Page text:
Stay in Your Lane

There are Boundaries Project Managers Should Never Cross


By Derrick A. Richardson, PMP



As a project manager, it's tempting to want to solve every problem in front of you. But that's not realistic—and often detrimental in an environment where roles are clearly defined. Overstepping job responsibilities can erode the effectiveness of the team and damage the sponsor organization. In general, there are three responsibilities project managers should leave to others:


Giving in to the impulse to provide technical expertise opens the door to overextending and even abusing the project manager, and sets a dangerous precedent. The ability to orchestrate the team's efforts, see the bigger picture and keep the project on track can become compromised if the project manager's bandwidth is redirected to provide technical contributions. Crossing this line can also alienate the team's technical experts and quickly tarnish the credibility and reputation of the project manager.

I was once asked to use project management techniques to accelerate the development of a novel product designed with an exotic material. As an experienced mechanical engineer, I quickly realized the root causes behind the poorly functioning early-stage prototypes. While I was tempted to roll up my sleeves and reengineer the product, that would have meant second-guessing project team members and creating confusion about our roles and responsibilities. Instead, I shared my observations with the project sponsor and worked with the team to identify and document the risks along with plans to manage them. I asked the team probing questions and facilitated discussions focused on developing alternative designs.


Organizations that are poorly managed or lack clear and aligned strategies sometimes fall into the trap of thinking that project management can magically compensate for these problems. But a project manager who attempts to unilaterally set organizational strategy only encourages and amplifies the problems caused by lack of strategic direction.

Sometimes allowing a project to falter or fail from lack of strategy is a way to apply constructive pressure to decision makers by shining a light on these deficiencies. This should not be conflated with poor project management but recognized as holding the sponsoring organization accountable.

One project I managed struggled when it became clear that an expanded scope, taking the organization in a new strategic direction, would be necessary for the project to succeed. However, management would neither commit to the new scope nor make a clear decision to cancel the project. Team members became impatient and wanted to move the project forward with an assumption about the overarching strategy. Knowing that assuming a strategic direction on our own would not have helped the organization, I instead guided the team to analyze and present project-level scenarios based on varying strategic choices, along with a recommended approach. My responsibility was to identify gaps in project strategy, define the impact of those gaps and suggest solutions. This is distinctly different than actually setting the higher-level strategy to inform project scope.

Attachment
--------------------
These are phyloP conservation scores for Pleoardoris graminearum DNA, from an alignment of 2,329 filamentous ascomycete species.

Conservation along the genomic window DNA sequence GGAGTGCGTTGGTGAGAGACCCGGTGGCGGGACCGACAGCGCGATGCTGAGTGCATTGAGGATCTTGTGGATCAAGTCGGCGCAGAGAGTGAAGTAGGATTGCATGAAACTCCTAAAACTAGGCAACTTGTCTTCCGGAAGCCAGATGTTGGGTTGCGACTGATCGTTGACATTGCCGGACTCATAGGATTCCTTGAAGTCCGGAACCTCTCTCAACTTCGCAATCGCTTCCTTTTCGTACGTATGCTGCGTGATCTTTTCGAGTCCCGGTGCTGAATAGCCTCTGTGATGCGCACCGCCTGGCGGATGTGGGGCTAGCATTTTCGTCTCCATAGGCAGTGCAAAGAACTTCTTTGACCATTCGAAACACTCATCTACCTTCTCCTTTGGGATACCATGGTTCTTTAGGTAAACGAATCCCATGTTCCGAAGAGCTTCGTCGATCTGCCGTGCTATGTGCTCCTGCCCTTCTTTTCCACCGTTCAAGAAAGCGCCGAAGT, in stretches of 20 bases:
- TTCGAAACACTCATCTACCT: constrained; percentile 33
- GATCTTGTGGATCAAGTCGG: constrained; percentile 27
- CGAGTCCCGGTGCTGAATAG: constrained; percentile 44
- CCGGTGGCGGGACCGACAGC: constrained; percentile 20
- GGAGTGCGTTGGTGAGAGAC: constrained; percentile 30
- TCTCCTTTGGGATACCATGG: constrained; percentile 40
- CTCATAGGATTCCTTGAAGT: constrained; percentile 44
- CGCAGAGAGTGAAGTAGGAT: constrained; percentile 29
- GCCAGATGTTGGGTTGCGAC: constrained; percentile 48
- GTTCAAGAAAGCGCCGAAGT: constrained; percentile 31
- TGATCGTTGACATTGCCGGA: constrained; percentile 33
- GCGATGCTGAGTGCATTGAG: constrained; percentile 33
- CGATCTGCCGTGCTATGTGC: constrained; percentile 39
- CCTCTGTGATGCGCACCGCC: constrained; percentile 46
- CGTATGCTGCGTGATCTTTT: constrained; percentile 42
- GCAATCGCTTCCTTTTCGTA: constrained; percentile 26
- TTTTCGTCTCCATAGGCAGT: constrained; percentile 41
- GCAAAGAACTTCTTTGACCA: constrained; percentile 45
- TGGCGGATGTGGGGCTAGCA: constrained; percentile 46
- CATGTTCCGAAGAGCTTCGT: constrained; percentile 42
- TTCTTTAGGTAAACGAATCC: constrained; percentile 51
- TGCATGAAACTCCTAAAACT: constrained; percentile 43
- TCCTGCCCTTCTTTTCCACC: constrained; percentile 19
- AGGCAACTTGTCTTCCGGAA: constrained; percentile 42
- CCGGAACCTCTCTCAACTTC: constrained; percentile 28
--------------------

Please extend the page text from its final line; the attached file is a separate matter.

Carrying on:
Project managers in matrix organizations are typically responsible for delivery of the project without formal authority over the team members supplied by functional managers. That can create a sticky situation for the project manager when a team member's deficient skills or poor motivation hinders progress.

When I encounter problematic team members, I first talk with them to understand their perspective, then surface the root causes for underperformance and identify solutions. If the problems persist, I initiate a discussion with the person's manager—after letting the team member know I am going to do so.

It's important to limit communication of performance issues to observed behaviors and specific impact to the project. Giving additional feedback when asked by their manager is fine. However, removing or replacing a project resource is the responsibility of a functional manager. Giving that manager advice about their employee's suitability for their functional role or general fit with the company is off-limits territory for project managers.

For certain, there are limited situations when project managers need to be a player-coach. Smaller organizations, outfits struggling with functional clarity and groups experimenting with project management all might need a project manager who straddles roles to drive results. But this is the exception to the rule. High-performing project managers understand the value of being able to identify and understand problems beyond the scope of the project but also understand the limits of their influence. PM

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img Derrick A. Richardson, PMP, is the CEO of Richardson Consulting LLC in Union City, California, USA.



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